By CHARLES CHISALA
AS ZAMBIA continues to attract more foreign direct investment (FDI) in the mining sector the country may find itself grappling with increased environmental degradation, which calls for proactive policies.
The country’s copper output is expected to increase from the current levels of around 700,000 to 1.3 million tonnes by 2015, according to experts.
There is therefore need for the Zambia Environmental Management Agency (ZEMA) to step up its monitoring and strengthen its inspectorate to protect the health of residents of operational areas.
This is simply because pollution does not only tip the ecological balance, but also affects the health of human beings living within the vicinity of the mining operations.
In Zambia the most notorious form of pollution has been emissions of acid mist or vapour into the air beyond tolerable levels.
The sulfur dioxide, locally known as senta, has been a nuisance to the residents of Kankoyo and Butondo townships in Mufulira, and Wusakile, Nkana West and Twibukishe townships in Kitwe for decades.
It is nearly impossible to grow vegetables in these townships because of the high levels of pollution, which stifles the growth of the crops.
Equally, it has been difficult for residents to grow fruit trees for the same reason. When the sulfur dioxide is released into the air it hovers over the areas like a harmless cloud of smoke and falls down as acid rain.
Acid rain can have harmful effects on plants, aquatic animals and infrastructure. Acid rain is caused by emissions of sulfur dioxide and nitrogen oxide, which react with the water molecules in the atmosphere to produce acids.
It is only when it descends to the human height that the nasty effects are felt. People will be coughing continuously while tears will be streaming from their eyes.
When I first visited Kankoyo township in Mufulira years ago I thought I could not stay longer than two days. I was struggling to breathe and see clearly because of the itching in my eyes every time the senta was released from one of the stacks.
Children would be crying without stopping. A few dogs could be seen running from one hiding place to another, yelping in distress. The one month I stayed there seemed to be a decade.
I felt sorry for the residents, who had nowhere to run to but had to ensure the discomfort each day that dawned.
By March last year, over two decades later, little had changed. ZEMA ordered Mopani Copper Mines (MCM) to shut down its leaching plant in Mufulira west following complaints from affected residents.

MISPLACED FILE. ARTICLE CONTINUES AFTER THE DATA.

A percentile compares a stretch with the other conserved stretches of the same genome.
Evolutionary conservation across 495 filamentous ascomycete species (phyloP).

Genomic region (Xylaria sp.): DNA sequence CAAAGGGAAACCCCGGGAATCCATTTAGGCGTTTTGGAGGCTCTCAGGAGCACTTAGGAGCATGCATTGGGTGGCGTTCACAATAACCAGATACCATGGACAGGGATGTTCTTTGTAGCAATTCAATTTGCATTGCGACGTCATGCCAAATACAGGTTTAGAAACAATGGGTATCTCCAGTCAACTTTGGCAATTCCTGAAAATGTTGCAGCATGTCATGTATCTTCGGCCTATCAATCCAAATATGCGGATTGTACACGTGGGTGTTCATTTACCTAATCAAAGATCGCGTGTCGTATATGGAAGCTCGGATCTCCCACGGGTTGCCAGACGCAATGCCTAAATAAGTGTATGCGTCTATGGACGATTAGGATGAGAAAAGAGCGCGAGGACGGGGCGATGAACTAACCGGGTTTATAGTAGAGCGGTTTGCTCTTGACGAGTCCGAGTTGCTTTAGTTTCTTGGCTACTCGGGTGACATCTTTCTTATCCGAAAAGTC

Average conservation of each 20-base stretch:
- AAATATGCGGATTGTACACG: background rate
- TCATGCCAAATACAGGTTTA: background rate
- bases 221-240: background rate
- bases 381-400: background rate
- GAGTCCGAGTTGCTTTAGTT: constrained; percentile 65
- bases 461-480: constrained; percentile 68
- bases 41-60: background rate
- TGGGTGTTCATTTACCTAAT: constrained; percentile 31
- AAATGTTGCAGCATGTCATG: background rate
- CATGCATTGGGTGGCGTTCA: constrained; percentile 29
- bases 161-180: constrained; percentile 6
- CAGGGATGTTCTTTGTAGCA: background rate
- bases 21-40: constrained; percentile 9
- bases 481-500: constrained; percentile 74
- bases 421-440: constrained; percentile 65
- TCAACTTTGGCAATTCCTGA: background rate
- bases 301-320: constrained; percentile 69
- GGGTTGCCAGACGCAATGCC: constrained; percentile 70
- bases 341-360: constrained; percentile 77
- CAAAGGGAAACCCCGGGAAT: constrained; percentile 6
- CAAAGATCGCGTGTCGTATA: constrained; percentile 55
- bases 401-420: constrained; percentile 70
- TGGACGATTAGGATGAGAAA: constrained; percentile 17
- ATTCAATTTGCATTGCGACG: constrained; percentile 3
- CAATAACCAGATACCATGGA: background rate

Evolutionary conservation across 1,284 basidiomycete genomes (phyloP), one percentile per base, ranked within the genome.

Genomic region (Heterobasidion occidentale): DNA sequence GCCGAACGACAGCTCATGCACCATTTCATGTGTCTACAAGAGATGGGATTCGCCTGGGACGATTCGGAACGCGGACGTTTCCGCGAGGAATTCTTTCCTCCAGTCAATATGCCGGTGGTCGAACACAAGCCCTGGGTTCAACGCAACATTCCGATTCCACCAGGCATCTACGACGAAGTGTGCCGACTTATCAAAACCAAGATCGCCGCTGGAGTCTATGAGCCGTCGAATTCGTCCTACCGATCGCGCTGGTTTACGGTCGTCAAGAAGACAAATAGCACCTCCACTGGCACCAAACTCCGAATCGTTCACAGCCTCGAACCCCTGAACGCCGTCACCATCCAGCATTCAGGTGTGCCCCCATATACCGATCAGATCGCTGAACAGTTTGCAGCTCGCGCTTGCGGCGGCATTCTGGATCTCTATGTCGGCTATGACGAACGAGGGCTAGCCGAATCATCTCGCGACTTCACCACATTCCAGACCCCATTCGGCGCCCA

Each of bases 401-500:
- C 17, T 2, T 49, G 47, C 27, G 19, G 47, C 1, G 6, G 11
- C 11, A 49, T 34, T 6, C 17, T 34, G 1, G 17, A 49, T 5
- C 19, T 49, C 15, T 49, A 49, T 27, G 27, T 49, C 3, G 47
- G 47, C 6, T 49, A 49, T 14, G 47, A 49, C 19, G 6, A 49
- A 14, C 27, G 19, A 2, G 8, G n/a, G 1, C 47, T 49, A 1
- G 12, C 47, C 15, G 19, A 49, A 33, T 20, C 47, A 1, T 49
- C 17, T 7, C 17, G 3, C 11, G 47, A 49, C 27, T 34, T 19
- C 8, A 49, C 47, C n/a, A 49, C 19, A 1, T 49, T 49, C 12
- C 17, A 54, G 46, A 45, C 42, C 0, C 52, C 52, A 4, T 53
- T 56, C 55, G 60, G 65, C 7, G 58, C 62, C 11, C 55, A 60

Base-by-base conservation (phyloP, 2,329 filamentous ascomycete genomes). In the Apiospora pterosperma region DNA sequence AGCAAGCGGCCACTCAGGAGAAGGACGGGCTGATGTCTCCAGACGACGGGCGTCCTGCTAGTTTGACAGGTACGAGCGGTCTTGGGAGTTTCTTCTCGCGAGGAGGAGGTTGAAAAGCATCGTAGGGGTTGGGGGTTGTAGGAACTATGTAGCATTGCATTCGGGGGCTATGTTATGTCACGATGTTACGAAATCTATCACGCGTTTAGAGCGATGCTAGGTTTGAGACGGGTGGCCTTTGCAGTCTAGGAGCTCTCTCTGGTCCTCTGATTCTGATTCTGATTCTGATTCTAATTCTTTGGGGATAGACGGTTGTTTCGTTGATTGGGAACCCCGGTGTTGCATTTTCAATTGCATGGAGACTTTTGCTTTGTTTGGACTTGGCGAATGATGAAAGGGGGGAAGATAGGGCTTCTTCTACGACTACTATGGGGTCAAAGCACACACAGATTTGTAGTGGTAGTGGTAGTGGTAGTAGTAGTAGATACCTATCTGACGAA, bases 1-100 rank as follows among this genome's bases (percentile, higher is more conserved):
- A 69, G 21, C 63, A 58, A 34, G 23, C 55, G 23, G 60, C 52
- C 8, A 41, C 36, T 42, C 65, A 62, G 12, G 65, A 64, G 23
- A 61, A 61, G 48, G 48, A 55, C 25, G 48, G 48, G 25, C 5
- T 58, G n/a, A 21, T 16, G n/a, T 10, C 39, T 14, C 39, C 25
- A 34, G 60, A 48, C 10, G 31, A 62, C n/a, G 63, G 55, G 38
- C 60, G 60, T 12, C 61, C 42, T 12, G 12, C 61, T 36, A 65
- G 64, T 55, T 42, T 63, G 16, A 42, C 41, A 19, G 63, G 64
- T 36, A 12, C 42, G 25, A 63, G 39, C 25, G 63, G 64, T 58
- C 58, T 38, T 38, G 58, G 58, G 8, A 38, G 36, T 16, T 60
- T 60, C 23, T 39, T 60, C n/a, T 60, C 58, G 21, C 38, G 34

The Citizens for Better Environment (CBE) had mounted a spirited campaign against the Glencore-owned company on behalf of the over 3,000 residents who were directly affected by the pollution.
Its executive director Peter Sinkamba said then his organisation would do everything within its power to ensure the mining company complied with mining-related environmental regulations to protect residents.
The agency’s spokesperson Chama Mwansa was quoted by Reuters wire service as saying it had ordered Mopani to close down the leaching plant after discovering that there were excessive emissions of pollutant acid mist.
However, Mopani has since invested significant resources in effective prevention and mitigation mechanisms. Konkola Copper Mines (KCM) has done the same at its upgraded smelter in Chingola.
Sulfur dioxide is a colourless gas with a pungent smell. When under pressure it condenses into liquid and dissolves easily in water.
According to the United States Department of Health’s Agency for Toxic Substances and Disease Registry (ATSDR) exposure to the chemical affects the lungs and at high levels may result in the burning of the nose and the throat, breathing difficulties and severe airway obstruction.
The sulfur dioxide present in the air comes mainly from human activities such as burning of coal and oil at power plants, though it can also be released into the air through volcanic eruptions.
But in countries like Zambia the main source is copper smelting.
ATSDR says human beings come into contact with the acid mist through breathing or touching in areas of operations.
“Exposure to high levels of sulfur dioxide can be life threatening. Exposure to 100 parts of sulfur dioxide per million parts air (100ppm) is considered immediately dangerous to life and health,” the agency says in its fact sheet.
Is that not enough food for thought?
The author is Zambia Daily Mail Editorial and Analysis Editor.
985 total views, 2 views today